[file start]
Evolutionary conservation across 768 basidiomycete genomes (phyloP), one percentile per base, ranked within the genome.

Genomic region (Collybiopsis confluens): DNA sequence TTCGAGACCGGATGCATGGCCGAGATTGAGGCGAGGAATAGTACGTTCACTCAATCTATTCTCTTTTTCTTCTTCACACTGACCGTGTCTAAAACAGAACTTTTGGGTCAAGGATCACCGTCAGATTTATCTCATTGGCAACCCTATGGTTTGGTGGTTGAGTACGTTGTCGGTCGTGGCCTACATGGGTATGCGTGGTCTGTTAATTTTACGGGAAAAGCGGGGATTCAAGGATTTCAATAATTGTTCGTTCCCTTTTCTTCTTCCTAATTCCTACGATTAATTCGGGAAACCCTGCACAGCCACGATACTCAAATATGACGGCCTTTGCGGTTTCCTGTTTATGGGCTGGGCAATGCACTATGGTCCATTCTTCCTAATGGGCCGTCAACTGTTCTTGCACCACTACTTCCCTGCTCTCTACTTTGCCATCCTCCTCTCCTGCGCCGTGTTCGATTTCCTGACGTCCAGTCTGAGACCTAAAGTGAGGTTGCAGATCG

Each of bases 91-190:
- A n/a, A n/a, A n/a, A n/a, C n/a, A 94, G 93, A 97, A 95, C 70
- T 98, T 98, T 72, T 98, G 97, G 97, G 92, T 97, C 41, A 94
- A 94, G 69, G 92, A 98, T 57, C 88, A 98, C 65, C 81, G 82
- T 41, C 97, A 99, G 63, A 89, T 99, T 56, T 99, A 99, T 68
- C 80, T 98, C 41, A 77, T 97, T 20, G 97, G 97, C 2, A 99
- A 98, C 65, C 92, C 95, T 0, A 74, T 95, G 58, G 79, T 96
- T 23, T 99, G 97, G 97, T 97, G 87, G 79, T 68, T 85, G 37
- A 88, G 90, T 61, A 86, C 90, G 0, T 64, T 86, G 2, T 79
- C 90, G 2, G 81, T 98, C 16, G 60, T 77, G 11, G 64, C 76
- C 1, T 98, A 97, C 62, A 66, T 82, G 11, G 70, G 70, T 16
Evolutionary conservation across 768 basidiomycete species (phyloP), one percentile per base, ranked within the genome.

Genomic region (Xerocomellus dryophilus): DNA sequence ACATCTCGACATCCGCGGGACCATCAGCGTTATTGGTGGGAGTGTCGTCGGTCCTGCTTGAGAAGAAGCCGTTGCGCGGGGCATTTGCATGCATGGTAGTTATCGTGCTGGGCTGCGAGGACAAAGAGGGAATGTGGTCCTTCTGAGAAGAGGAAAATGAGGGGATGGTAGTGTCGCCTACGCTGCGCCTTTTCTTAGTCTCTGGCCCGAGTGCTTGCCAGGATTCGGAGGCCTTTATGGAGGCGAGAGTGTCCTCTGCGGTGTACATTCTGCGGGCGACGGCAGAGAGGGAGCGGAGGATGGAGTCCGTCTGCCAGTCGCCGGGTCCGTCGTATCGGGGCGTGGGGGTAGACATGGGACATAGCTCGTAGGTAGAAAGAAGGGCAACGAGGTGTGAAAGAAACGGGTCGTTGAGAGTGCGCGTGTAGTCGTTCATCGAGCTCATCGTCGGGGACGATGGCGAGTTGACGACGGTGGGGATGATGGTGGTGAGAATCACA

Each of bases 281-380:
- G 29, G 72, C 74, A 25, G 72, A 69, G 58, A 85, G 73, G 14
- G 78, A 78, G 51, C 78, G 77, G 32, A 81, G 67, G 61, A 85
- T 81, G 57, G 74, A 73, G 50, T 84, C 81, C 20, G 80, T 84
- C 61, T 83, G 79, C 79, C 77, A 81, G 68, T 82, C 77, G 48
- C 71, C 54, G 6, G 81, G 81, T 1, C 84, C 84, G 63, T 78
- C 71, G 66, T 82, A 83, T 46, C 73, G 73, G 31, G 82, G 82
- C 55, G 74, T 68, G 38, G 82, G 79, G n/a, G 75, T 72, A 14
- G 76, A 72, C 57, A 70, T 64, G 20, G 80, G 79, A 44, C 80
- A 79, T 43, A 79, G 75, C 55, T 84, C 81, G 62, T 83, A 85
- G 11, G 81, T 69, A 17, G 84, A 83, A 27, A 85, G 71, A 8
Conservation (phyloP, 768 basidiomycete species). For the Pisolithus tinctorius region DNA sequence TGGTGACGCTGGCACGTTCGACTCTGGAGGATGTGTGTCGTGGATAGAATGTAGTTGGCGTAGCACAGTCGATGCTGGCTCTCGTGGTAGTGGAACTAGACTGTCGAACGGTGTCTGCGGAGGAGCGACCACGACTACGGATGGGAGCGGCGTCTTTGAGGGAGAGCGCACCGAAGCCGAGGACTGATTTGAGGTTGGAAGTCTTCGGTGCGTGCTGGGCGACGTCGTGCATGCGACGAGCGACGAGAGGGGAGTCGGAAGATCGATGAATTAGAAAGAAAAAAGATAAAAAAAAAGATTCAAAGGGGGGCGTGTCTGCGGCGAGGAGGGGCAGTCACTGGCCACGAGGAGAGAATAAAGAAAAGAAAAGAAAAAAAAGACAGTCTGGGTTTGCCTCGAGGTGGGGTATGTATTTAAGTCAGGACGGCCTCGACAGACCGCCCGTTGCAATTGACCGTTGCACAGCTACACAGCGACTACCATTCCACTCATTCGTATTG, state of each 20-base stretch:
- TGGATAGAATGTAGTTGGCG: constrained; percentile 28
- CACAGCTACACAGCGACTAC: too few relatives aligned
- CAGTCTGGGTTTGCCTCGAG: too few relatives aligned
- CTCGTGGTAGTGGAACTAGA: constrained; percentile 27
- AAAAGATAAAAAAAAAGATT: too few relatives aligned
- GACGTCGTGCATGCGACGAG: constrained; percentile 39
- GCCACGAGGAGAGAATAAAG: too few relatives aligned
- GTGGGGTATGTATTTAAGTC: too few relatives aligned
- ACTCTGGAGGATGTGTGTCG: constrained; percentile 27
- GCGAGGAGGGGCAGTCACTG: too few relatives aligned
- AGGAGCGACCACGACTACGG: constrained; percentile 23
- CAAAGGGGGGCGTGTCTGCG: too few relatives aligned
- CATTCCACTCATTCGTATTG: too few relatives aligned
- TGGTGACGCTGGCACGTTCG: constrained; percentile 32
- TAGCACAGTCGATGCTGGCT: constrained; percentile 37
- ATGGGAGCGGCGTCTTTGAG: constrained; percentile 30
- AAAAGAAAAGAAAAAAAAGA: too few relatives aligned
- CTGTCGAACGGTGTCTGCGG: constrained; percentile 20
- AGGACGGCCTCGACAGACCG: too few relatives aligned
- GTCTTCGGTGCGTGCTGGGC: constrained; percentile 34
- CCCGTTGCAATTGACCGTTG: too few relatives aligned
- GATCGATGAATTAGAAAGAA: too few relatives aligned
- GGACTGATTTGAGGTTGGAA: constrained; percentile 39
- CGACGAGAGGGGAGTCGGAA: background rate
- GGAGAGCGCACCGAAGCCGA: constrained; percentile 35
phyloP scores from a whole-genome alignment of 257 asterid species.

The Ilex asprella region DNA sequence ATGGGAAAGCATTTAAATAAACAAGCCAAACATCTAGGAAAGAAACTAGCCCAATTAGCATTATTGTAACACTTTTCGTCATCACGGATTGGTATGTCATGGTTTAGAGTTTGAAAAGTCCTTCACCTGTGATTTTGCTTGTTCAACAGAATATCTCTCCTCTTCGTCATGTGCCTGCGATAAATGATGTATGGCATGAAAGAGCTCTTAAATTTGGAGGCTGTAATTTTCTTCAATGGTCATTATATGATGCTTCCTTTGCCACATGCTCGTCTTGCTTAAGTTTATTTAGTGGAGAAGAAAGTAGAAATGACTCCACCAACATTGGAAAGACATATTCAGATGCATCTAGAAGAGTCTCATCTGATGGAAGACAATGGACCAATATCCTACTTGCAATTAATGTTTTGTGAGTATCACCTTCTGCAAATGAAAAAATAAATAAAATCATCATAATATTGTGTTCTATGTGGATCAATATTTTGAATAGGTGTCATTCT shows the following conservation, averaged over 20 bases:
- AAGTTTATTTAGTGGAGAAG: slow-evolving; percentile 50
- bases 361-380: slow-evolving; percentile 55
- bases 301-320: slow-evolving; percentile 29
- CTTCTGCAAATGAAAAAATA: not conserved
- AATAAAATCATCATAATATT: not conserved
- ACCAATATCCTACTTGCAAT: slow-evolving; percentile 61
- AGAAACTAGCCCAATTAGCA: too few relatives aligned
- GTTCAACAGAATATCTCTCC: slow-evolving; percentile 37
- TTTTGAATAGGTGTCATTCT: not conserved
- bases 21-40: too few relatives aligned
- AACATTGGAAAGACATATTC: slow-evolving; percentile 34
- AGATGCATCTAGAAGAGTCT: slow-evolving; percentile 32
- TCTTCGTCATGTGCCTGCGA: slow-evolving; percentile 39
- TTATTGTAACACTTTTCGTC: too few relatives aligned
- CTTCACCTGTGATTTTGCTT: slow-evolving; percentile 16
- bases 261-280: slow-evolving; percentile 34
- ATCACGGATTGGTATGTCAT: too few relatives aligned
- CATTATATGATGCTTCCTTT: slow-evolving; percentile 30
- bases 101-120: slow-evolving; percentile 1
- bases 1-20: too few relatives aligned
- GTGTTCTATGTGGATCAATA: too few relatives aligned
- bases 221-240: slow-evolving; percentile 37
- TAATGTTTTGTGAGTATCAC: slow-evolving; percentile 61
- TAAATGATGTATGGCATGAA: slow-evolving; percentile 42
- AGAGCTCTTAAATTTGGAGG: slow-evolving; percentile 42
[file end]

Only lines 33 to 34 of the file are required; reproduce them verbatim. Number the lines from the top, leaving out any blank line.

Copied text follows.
- GACGTCGTGCATGCGACGAG: constrained; percentile 39
- GCCACGAGGAGAGAATAAAG: too few relatives aligned